Tuesday, May 5, 2015

A spurious documentary about TV theme tunes

This Saturday, BBC Radio 4 is broadcasting a documentary called "The Lost Art of the TV Theme". Presented by Rich Morton - a comedian who makes his own pastiche TV themes - it posits that today's programmes are blighted by "generic music which would defy most people's attempts to hum it".

According to the blurb: "His suspicion is that programme-makers in the 1980s - perhaps as a result of squeezed budgets - stopped commissioning specially-written music and turned instead to cheaper alternatives, such as adapting instrumental extracts from pre-existing pop records."

Never mind that the entire programme is based on a "suspicion" (never a great start for a documentary), the premise is obviously ridiculous. Restricting myself to the 21st Century, here are just eight instantly memorable (and original) pieces of TV themery.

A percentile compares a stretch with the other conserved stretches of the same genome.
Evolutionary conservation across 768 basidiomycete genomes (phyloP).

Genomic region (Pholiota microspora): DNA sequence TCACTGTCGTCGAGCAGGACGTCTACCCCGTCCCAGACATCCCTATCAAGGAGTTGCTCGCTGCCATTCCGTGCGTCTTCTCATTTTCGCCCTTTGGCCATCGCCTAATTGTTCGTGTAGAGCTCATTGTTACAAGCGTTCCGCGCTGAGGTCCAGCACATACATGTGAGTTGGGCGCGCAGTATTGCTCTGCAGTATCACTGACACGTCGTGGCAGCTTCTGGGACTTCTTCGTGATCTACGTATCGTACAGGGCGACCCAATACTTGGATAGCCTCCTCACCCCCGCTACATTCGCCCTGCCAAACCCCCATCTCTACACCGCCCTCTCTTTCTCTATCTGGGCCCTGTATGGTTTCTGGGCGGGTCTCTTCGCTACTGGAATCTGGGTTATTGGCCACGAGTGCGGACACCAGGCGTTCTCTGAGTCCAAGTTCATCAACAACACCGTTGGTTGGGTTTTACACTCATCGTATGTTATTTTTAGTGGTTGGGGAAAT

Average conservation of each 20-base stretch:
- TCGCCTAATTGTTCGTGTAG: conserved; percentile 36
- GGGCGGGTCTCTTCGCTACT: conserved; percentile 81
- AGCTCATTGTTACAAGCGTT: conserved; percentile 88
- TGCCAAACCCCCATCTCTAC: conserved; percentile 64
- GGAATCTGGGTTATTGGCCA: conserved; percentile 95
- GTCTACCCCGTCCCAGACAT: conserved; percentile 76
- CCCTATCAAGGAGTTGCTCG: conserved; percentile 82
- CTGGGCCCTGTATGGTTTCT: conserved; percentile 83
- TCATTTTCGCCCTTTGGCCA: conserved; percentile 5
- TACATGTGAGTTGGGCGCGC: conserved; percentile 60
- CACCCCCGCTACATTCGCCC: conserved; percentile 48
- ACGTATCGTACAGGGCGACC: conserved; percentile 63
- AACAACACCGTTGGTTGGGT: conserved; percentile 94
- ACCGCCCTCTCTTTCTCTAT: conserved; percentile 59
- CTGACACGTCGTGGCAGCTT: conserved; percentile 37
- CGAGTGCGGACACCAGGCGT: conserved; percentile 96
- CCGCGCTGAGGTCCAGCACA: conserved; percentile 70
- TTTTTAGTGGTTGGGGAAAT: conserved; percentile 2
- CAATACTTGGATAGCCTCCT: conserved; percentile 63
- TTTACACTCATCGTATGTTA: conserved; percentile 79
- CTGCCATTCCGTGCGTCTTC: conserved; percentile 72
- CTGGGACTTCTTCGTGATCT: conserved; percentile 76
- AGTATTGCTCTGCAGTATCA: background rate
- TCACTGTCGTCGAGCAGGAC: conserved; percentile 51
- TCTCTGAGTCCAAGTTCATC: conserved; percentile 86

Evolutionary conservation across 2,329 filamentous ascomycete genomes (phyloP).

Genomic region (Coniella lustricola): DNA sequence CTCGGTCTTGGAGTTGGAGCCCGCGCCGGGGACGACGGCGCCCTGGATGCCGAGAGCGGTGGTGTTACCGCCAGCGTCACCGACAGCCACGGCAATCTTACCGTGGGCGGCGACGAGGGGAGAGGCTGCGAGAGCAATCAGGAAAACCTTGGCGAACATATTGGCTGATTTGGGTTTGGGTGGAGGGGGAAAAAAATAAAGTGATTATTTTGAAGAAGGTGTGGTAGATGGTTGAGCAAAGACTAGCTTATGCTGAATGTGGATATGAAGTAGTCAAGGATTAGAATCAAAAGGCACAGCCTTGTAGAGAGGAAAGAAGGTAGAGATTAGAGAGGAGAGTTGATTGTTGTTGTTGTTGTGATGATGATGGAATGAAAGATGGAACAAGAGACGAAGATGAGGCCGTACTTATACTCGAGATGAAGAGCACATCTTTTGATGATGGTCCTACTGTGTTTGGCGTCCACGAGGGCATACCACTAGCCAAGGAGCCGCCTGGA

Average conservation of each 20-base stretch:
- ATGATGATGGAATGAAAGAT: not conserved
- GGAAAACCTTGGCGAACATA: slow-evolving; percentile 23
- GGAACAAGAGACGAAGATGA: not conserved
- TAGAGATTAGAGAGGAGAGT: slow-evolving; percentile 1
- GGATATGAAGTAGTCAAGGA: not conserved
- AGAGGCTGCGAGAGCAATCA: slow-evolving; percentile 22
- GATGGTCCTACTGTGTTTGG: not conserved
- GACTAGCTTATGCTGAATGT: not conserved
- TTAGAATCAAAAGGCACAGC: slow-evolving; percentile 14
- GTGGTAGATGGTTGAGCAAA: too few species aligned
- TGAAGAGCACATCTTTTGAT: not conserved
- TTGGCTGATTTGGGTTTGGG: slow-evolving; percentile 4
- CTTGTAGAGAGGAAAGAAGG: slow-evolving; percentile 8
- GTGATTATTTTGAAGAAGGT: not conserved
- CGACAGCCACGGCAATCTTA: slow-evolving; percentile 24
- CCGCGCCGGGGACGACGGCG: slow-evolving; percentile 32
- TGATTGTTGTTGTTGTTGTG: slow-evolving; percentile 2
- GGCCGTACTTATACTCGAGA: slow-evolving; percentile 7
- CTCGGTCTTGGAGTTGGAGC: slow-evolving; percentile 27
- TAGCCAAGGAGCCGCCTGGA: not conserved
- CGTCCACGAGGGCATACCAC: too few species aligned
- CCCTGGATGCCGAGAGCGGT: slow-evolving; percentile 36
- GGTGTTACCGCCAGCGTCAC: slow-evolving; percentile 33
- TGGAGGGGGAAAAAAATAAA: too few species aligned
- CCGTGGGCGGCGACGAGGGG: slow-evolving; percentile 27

And let's not forget The Wire, Mad Men, Big Brother, Game of Thrones, True Blood, Firefly, Downton Abbey, Veronica Mars, 24, QI, Brooklyn Nine Nine... The list goes on.

The one thing I'll concede is that (BBC and Netflix shows aside) theme tunes have been drastically shortened since the heyday of Dallas and Dynasty - thanks to increased advertising minutes eating into the shows' running times. But there's something fantastic about the brevity of (for example) the 30 Rock theme, which telegraphs everything you need to know about the programme's quirky, quickfire wit in a brief 18 seconds.

The Lost Art of the TV Theme airs on Saturday at 10:30am.

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